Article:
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| June 3, 2013
Musician’s Corner: Musyc Makes The World Go Round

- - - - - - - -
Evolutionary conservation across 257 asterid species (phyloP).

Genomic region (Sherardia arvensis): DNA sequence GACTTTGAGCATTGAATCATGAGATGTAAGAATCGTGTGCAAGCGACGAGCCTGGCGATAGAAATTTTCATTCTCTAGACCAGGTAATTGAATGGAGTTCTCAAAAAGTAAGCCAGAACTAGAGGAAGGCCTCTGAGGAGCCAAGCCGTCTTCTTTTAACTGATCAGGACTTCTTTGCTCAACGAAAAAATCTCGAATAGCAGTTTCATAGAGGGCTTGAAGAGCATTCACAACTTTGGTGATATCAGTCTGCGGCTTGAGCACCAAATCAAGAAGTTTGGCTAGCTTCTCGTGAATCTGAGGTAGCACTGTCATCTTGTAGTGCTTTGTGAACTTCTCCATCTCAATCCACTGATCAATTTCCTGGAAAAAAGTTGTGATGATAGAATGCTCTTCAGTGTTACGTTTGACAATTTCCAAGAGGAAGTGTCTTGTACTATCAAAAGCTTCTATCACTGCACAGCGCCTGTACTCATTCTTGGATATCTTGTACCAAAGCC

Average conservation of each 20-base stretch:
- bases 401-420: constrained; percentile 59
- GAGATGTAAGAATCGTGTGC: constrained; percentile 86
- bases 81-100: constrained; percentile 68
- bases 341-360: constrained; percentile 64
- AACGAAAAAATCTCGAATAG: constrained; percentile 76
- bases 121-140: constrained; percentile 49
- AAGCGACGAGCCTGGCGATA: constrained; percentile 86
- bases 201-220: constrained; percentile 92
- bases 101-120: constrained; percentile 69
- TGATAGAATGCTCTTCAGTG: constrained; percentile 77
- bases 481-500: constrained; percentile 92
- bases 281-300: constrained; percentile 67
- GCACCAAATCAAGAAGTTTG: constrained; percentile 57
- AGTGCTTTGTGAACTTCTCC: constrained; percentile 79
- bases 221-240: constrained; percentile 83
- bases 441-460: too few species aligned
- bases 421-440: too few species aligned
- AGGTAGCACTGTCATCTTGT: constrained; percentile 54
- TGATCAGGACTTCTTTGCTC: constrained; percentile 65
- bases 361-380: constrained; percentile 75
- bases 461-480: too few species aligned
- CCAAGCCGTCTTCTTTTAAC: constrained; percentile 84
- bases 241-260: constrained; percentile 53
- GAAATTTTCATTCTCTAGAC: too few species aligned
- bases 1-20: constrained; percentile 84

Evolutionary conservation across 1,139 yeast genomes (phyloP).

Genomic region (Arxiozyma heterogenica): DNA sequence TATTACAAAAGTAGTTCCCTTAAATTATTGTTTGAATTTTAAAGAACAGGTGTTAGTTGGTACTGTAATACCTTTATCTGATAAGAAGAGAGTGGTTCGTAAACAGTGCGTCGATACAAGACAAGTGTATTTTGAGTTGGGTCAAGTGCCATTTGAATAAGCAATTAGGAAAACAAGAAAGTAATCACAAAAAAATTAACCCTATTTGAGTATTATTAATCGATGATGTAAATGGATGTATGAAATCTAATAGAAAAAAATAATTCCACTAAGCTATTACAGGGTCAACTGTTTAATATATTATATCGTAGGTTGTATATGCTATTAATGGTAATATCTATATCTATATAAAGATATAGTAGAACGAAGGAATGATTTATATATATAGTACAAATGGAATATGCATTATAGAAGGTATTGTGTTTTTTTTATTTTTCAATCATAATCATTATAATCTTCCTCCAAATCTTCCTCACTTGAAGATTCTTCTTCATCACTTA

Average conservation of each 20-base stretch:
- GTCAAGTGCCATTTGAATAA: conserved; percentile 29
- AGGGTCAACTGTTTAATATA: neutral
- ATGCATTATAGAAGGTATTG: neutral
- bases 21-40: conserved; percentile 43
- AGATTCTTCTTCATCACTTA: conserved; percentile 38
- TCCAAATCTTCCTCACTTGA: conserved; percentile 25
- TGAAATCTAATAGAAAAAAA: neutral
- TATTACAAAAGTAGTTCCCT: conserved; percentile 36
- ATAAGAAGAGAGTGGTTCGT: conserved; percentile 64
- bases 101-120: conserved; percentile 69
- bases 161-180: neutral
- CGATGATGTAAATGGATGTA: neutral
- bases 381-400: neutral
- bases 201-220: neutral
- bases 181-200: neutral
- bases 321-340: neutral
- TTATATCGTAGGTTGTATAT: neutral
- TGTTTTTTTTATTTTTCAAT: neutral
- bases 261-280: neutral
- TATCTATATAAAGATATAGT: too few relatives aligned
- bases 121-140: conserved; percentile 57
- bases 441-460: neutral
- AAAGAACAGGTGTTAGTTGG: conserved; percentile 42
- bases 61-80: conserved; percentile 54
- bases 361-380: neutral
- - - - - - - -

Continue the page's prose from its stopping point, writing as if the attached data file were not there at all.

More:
Welcome back to another installment of Musician’s Corner where we discuss apps and accessories for musicians and fans of music. Last week, we had a hands-on review of UE’s newest portable speaker. The BOOM is definitely a fun new way to listen to your tunes. This week, we are spotlighting the same app that Apple is spotlighting. This week’s iPad Editor’s Choice in the App Store is Musyc. Incidentally, it is a universal app, so you can make musical magic on any device. Musyc is a visual experimental app that turns shapes into sounds. Draw lines, add circles, and create new, adventurous songs with this easy-to-use program. Users can learn the basics by starting a new song. When you open the new song page for the first time, you can take the step-by-step tutorial, which will explain how to add shapes and sounds and how to turn them into music. The base of a new song begins with a straight line. Draw a line and then drop a shape or two on top of it. The shape will bounce around. When it hits the line, it will make a sound. Each shape represents a different sound. The circle and triangle are both melody makers while the rectangle is a percussion sound. There is also a sequencer and a black hole that come free with this app. The sequencer automatically drops shapes at specified intervals and the black hole removes the shape from the board when it touches it. Shapes can either be completely free to move around until they disappear, or they can be made to remain static, which will cause the shape to stay in one specific spot and not move. You can connect shapes and sequencers to a line or to each other by touching two of them at the same time. This will create a “string” between the two objects that allows them to swing around and make new sounds when impacting with each other. Each shape can be fine tuned in the Properties menu. Tap on a shape and adjust the object’s size and whether it is in motion or static. There are additional audio effects and equalization options for shape sounds. Plus, you can record your music and save it to Dropbox, iTunes file sharing, or SoundCloud. You can also send the file through email in a WAV or AAC format. For an additional $1.99, you can add more shapes, like a planet that will keep shapes in its gravitational pull, bumpers that bounce the object off of it, and crosses that spin around and cause shapes to fly in different directions. You can also increase the range of sounds by unlocking the full sound kit for $1.99. This will add 10 new sounds to the six that are already included with the free app. If you really want to give your music an assortment of sound and style, you can unlock the Motion Recorder, which lets you create and record shape movement in real time. If all of the added features sound interesting to you, you can unlock the full app for only $3.99, which is about two dollars off the price of buying the packs individually. This app is very exciting for fans of experimental music. The randomness of the sounds that are triggered by bouncing shapes creates a beautiful song that is different every time and sometimes even different while it is being created. Pick up Musyc in the App Store for free. Thanks for stopping by Musician’s Corner. If you have any suggestions for apps or accessories you think we should feature, just drop me a line or leave a comment below. This week’s question: How do you create music?